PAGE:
long must we continue to watch
those television programs which
are preceded by 'the following is a.
paid poltical announcement'?"
It all began back in August when
the two national conventions were
held. Only that time the sponsors
picked up the tab, so it was not
really a paid political announce-
Surprisingly enough the conven-
tions did not attract such a huge
television audience. This is taking
into consideration the fact that
the viewers could not watch any-
thing else on the three national TV
networks when the conventions
were in progress.
Another interesting fact about
the convention coverage was that
the Republican convention, where
no battles were expected, drew a
larger average TV audience than
did the Democratic convention,
where the outcome was decided at
the convention. Also, the Repub-
lican convention came at a time
when the public had already been
exposed to roll calls and windy
orations for the past week.
THE SET-UP of the three net-
by the parties, but by the sponsors
and networks (who lost money by
televising the conventions).
The networks will soon begin
planning the 1960 convention cov-
erage. It is almost a four-year job.
The parties and the networks have
already promised, before this
year's result election has even
taken place, that the 1960 conven-
tion coverage will be more geared
towards the people at home, mak-
ing them more interesting to
watch on television.
* * *
SINCE THE CONVENTIONS the
parties have been presenting the
"paid political announcements."
They won't get another free ride
by sponsors until election night,
when it'll be all over except for
The new conception in television
campaigning, initiated this year
by the parties, is the buying of
the last five minutes of regularly
scheduled commercial programs.
In addition to this the -arties nave
continued to buy fun half-hours
and in-between-program spot an-
These programs, many of them
on film (especially the five min-
ute ones) have taken place in TVT
studios, on farms, at political ga-
--t.h~rn r n-c o.- A frnvnm i v i.r 1 -
IN THE 1952 campaign, the
parties spent about one-third of
their total campaign costs on radio
and television time. It is estimated
that this year's radio and televi-
sion expenditures will be about 40-
45 per cent of the total campaign
expenses. And this year's total
campaign expenses will be much
higher than those of 1952.
And the bulk of the campaign
programs have yet to come. Tele-
vision viewers are in for quite a
few political broadcasts and tele-
casts in the next few weeks. And
this news comes at a time when
most of us have already tired of
the political talks.
The climax of the television cov-
erage of the 1956 election will take
place on election night. Here is
how CBS will cover that event:
The plans call for the CBS net-
work to be given over completely
to coverage of the election from 9
p.m. (EST) on Election Day, un-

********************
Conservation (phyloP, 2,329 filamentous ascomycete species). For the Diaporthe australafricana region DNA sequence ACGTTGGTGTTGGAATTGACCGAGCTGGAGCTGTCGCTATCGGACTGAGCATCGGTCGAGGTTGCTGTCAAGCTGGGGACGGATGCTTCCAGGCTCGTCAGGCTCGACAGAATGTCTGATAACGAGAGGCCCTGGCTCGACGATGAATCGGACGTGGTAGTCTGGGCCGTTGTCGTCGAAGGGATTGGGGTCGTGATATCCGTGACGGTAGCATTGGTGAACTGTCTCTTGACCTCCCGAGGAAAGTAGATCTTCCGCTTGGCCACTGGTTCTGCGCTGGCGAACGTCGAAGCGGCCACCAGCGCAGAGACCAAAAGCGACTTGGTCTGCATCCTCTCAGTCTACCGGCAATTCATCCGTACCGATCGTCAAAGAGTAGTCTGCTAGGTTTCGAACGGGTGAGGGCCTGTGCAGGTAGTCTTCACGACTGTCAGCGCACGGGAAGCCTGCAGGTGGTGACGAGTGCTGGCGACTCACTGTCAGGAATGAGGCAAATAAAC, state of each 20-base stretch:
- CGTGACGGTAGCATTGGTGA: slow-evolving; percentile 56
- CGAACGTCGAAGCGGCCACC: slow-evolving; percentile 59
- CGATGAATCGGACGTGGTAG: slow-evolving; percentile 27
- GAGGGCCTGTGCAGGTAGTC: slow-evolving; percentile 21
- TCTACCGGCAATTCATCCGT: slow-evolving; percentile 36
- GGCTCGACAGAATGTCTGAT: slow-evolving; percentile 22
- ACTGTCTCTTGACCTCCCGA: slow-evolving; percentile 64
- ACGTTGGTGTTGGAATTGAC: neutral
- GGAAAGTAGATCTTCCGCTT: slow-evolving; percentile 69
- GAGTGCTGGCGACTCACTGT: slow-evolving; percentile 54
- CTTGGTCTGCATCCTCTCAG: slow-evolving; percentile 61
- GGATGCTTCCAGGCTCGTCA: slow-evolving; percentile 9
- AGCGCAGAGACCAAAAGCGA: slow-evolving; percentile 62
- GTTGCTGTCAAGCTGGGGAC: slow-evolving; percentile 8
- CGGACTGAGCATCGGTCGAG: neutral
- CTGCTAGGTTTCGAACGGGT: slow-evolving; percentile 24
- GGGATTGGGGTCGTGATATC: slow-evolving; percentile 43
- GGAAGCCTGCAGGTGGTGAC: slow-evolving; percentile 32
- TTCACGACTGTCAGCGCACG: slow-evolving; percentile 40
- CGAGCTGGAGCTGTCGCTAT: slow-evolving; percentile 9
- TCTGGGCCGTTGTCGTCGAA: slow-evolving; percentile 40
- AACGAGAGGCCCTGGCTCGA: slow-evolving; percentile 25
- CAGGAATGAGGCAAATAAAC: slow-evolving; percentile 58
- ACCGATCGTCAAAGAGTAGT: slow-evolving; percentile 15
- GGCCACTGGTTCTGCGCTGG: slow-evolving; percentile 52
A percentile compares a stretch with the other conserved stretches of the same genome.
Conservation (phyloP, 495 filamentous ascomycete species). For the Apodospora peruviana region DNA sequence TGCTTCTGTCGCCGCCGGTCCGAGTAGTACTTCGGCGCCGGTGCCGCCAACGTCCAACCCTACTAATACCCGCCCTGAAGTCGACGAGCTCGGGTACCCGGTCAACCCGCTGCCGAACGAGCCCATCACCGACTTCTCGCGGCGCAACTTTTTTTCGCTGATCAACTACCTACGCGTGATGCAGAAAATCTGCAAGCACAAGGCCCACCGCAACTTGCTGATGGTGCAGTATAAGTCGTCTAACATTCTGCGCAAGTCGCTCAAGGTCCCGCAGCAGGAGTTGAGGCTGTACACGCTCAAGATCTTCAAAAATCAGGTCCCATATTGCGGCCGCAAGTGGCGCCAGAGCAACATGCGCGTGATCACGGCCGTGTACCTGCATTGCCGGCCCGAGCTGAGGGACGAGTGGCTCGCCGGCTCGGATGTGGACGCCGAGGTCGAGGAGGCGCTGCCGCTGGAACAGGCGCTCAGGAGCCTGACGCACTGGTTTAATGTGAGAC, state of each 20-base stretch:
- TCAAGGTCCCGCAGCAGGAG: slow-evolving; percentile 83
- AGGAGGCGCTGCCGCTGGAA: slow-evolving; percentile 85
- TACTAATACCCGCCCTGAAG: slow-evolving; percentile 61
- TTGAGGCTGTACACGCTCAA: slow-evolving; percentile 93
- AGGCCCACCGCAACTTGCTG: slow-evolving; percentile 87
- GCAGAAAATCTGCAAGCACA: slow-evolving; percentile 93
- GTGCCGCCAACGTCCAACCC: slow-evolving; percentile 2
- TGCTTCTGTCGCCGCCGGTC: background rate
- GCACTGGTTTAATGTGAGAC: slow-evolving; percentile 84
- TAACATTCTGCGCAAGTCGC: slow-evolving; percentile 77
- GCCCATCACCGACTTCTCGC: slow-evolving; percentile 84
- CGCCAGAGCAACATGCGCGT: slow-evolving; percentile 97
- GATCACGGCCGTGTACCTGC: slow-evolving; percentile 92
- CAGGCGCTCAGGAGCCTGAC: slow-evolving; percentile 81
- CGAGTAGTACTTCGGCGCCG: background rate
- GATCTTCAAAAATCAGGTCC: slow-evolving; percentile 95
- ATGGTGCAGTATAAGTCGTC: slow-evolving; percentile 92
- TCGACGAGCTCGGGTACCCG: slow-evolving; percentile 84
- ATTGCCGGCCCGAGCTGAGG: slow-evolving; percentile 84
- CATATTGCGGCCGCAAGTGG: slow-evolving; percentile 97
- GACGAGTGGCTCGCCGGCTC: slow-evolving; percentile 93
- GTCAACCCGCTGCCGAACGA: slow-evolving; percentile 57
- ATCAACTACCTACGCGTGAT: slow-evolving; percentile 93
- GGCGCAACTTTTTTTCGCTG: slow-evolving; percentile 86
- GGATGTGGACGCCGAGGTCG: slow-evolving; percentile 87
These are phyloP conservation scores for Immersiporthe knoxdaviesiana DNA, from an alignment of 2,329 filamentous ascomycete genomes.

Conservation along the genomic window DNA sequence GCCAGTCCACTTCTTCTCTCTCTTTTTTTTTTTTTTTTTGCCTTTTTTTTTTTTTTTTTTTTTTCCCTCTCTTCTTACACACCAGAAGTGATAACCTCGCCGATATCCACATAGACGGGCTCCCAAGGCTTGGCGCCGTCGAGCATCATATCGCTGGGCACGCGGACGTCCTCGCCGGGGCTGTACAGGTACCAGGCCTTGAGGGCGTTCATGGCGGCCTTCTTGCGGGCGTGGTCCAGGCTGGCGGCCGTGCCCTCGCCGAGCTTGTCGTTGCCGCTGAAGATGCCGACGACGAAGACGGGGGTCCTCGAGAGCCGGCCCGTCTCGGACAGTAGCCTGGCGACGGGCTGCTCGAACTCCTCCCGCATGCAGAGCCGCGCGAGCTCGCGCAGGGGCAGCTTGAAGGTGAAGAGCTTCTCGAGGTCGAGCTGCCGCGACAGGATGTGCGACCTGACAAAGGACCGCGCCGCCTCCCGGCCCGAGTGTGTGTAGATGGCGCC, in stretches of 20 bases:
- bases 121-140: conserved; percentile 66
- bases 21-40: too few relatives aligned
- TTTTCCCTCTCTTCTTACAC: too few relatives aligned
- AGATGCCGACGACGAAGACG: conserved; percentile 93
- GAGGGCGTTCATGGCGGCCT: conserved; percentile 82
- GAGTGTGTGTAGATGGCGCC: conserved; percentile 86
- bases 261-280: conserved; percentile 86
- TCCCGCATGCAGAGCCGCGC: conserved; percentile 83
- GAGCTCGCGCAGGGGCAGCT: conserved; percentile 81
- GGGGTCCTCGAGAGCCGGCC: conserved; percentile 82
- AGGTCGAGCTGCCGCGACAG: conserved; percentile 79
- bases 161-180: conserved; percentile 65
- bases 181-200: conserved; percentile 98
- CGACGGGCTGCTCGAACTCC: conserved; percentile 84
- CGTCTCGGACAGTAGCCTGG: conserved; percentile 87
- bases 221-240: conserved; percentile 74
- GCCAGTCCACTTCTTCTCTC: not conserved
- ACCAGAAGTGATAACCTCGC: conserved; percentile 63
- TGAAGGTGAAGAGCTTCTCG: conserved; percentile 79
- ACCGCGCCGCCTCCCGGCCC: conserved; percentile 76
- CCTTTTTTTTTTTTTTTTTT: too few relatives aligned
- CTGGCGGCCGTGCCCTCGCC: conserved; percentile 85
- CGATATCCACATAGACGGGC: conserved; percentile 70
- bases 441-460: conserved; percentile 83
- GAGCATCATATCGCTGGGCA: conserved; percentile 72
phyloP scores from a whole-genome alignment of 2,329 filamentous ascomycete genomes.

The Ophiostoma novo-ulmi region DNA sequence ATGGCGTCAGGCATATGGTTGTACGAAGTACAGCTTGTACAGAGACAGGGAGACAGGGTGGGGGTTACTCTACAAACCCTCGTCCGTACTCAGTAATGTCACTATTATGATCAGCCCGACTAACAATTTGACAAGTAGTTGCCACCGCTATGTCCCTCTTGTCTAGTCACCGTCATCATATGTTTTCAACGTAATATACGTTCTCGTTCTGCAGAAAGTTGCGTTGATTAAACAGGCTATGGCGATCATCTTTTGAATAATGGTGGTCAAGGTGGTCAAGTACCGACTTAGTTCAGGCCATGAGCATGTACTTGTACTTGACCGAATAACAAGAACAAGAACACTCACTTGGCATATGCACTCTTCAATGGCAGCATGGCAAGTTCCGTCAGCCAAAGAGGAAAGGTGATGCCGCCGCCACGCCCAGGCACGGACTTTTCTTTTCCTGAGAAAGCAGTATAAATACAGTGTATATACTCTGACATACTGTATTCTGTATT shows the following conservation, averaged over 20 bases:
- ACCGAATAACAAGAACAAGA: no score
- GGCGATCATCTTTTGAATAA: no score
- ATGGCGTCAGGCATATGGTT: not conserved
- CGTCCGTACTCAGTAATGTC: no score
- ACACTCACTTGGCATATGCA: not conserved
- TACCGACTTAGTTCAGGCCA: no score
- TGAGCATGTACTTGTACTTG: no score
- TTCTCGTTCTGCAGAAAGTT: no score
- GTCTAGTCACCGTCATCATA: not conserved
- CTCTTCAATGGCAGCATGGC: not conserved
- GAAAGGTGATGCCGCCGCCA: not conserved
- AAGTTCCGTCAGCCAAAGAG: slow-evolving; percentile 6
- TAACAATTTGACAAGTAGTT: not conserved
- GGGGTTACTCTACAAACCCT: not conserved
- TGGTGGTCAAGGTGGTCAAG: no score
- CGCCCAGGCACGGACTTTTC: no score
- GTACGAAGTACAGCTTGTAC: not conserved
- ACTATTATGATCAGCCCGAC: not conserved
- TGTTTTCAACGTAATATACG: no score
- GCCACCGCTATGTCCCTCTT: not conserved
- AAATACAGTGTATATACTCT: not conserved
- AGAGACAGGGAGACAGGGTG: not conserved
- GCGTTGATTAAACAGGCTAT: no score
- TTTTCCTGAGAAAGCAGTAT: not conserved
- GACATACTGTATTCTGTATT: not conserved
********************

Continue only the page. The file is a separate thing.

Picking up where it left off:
til the name of the President-elect
is known. CBS news will have its
main election headquarters set up
in studios in New York City's
Grand Central Terminal. All news
programs will originate from these
headquarters, which will be the
nerve center of a nationwide news
team composed of more than 250
reporting, production, technical,
and supervisory personnel, basic-
proved visual and tabulating aids
developed by the network to give
ist viewers fast and complete elec-
tion coverage. Also on hand will
be one old friend, UNIVAC, Rem-
ington Rand's all-electronic high
speed computer, which was the
first agency in the nation-human
or mechanical-to forecast correct-
ly the 1952 election. At 8 p.m.
(EST) ,on Election Day, before
many of the nation's polls had
closed, UNIVAC computed the odds
to be 100 to 1 in favor of an
Most prominent object in the
election headquarters will be a
huge, 80-foot curvilinear Presiden-
tial Tabulating Board. In addition
to carrying a running picture of
the constantly changing totals in
165 key contests around the coun-
try, the big board will show the
office sought, political party, name
and photograph of each candidate.
* * *
ADJOINING the Presidential
Tabulating Board will be eight
"recap" boards which will give, at
a glance, a summary of the current
situation in the popular and elec-
toral voting for President, the
Senate, House and Gubernatorial
races; and the newly emerging
composition of the Congress. Elec-
tion headlines will also be flashed
periodically on an electronicbuile-
GAIL GOLDSTEIN..................Personnel Director
ERNEST THEODOSSIN................Magazine Editor
JANET REARICK,.........Associate Editorial Director
MARY ANN THOMAS..................Features Editor
DAVID GREY...... .....................Sports Editor
RICHARD CRAMER............Associate Sports Editor
STEPHEN HEILI'ERN..........Associate Sports Editor
VIRGINIA ROBERTSON.....w.........Women's Editor
JANE FOWLER..............Associate Women's Editor
ARLINE LEWIS...............Women's Feature Editor
VERNON SODEN................Chief Photographer
DAVID SILVER, Business Manager
MILTON GOLDSTEIN.....Associate Business
WILLIAM PUSCH................ Adertising